Chevrolet's Cobalt compact sedan and coupe weren't even competitivewhen they made their debut for the 2005 model year, and this isemblematic of why GM found itself in bankruptcy court last year. Inthe past few years we've highlighted GM's best models and said theysimply have to spread the quality to all segments. That's exactlywhat Chevrolet has done with the 2011 Cruze sedan.
The conservative styling won't draw crowds, but the Cruze'sroominess, efficiency, quality and refinement bring Chevrolet intoa whole new world of compact cars.
It goes toe-to-toe with the Honda Civic, schools the ToyotaCorolla and makes the outgoing Cobalt seem all the moreembarrassing. The Cruze trim levels I tested at a Washington, D.C.,rollout were the 2LT, LTZ and an LTZ with the RS appearancepackage. The lower 1LT and base LS trim levels weren't available,which is unfortunate because these come with cloth upholstery, andGM has implemented impressive new fabrics in other recent models.We'll have to wait and see.
Each of the test cars came with leather, a 1.4-liter engine anda six-speed automatic transmission. Cars.com editor Mike Hanleyrecently drove prototype Cruzes at GM's proving grounds and reported on the high-mileage Eco model and thesix-speed manual transmission. Both the Eco and the base LS model's1.8-liter normally aspirated four-cylinder are in the final stagesof development.
Exterior & Styling
The Cruze has been criticized as too conservatively styled, anunderstandable complaint, especially because the upcoming 2012 FordFocus compact has been lauded for its design. Also understandable,though, is Chevrolet's desire for broad acceptance of this globalvehicle. We in the U.S. are actually late Cruze recipients, as themodel has sold roughly 270,000 units already around the globe. Itwas even imported to Mexico at the end of last year. U.S. versionswill be built in Lordstown, Ohio, where the Cobalt ceasedproduction in June.
Few exterior cues distinguish one trim level from another. Theyall have body-colored door handles and side mirrors. Sixteen-inchsteel wheels are standard on the Cruze LS and 1LT, and the 1LT canupgrade to 16-inch alloys. The 2LT has 16-inch alloys and can stepup to 17-inchers. The LTZ has 18-inch silver alloy rims. The Ecowill get its own lightweight alloy wheels.
The RS appearance package, offered on LT and LTZ models,includes unique front and rear bumpers and rocker moldings, foglamps and a rear spoiler. It also adds an RS badge low on the frontdoors. The LT or LTZ trim-level badge remains on the trunklid.
The inside is where you spend your time, and it appearsChevrolet spent a lot of time on it. As on the outside, gapsbetween panels and trim pieces are tight, and the controls, lidsand doors feel and sound good. But I don't think that kind of thingis as evident to most people as is the overall quality ofmaterials, and here the Cruze excels. While the Civic still exudesoverall quality four model years into its current generation, itsmaterials are inconsistent in texture and design. The Cruze isharmonious overall, with soft, low-gloss materials where you wantthem. The piano-black bezels on the center control panel are aclassy element that Mazda recently moved away from in the competingMazda3.
I'm less impressed with the silver-colored plastic, which isalso on the center panel. There's no shortage of this stuff in carsnowadays, trying to imitate metal and often failing. It's not theworst I've seen — not even close, actually. I mention itmainly because an LTZ I drove had a variation on this trim, apatterned silver that looks much, much richer.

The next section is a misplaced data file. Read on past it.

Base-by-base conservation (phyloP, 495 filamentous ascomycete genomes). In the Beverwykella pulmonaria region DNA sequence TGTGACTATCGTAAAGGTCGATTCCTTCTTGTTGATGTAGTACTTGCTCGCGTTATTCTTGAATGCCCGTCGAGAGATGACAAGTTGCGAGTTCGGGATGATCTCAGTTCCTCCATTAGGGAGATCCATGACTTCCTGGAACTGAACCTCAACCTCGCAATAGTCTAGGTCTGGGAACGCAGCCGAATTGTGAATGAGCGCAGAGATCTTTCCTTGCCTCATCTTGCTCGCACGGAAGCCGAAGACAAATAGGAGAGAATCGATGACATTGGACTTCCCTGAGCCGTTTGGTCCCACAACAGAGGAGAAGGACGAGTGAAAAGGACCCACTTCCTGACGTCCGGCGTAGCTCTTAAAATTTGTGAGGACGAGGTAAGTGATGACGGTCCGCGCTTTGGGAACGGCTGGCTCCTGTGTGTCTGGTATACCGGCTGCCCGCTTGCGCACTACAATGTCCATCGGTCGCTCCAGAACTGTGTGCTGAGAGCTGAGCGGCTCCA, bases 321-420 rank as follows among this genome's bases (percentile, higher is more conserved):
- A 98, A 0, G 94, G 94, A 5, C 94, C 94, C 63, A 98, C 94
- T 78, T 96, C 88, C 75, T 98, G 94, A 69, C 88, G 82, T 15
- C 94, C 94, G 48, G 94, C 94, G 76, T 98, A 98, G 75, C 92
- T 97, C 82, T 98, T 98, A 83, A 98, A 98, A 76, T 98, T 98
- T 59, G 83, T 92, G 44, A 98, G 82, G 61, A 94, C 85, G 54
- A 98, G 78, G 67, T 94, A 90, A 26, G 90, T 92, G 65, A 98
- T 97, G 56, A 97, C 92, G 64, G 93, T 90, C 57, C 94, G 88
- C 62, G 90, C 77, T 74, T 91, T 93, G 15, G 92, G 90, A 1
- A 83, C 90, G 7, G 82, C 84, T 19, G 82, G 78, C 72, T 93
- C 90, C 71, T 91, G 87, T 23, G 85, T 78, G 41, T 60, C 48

The most controversial material is a coarse fabric that can behad on the dashboard and doors. I drove an LT with the stuff inblack, and I think it's pretty neat — different in a goodway. It also comes in red. It looks like it could turn dustcollection into an art, but Chevy folks say it can be cleaned witha vacuum and typical cleaning products. Traditional smooth surfacesare also available in accent colors.
In the Cruze, roominess is the word. Its passenger volume is 95cubic feet, beating the Ford Focus at 93, the Honda Civic at 91 andthe Toyota Corolla at 92. Likewise, its trunk volume measures 15.4cubic feet, dwarfing the Focus' 13.8, the Civic's 12.0 and theCorolla at 12.3. View a full comparisonand you'll see the Cruze beats the competition in many seatingdimensions. What the figures don't reflect is how far back thefront seats travel, which gives the front seats more legroom thanthe numbers suggest — and gives the whole car moreflexibility. My test cars' driver's seats had a power controlcombining fore/aft and height adjustment, plus a manual backrestrelease lever that's way too far back and gets jammed against theB-pillar if you have the seat scooted back appreciably. There's nosign of a lumbar adjustment, but I didn't miss it, and I found theseat quite comfortable overall. I suspect some occupants might findthe bottom cushion hugs the hips too much, but the seat isn'totherwise overly bolstered.
The manual front passenger seats had a fore/aft handle in frontand no less than three levers on the outboard side for height,bottom-cushion tilt and the aforementioned too-far-back backrestlever. You hardly ever see this much adjustability in a manualdriver's seat, much less a front passenger's.
The Cruze has a comfortable ride, a nice compromise betweenworld-car firmness and the softness of some American-market cars.My test cars had 17- and 18-inch wheels, and I didn't feel asubstantial difference in ride firmness between the two. It'slikely the standard 16-inch wheels with their higher-profile tireswill ride softer, but you'd be wise to drive with the differentsizes before making any decisions.
The Cruze's drivetrains mark a change in how automakers powertheir cars, for a couple of reasons. Where simple engines areusually the staple and turbocharged ones are a high-level upgrade,the Cruze's turbo-four will be the volume seller and the plain1.8-liter could become little more than an afterthought. Also, todate, automakers have used turbocharging — sometimes combinedwith direct injection — to split the difference between powerand efficiency, mostly bringing to market some strongfour-cylinders, V-6 engines as powerful as V-8s, V-8s as strong asV-10s and so on. Chevrolet's 1.4-liter turbo is exactly what we'vebeen waiting for: technology making a tiny engine powerful enoughand exceptionally efficient.
Exactly how efficient the Cruze will be remains an openquestion, as EPA estimates haven't been released yet. The mostChevrolet can say is that the Eco version will hit 40 mpg inhighway driving — and that's with a manual transmission. Wecan assume the regular trim levels won't be too far behind; Chevysays the Cruze should be a class leader.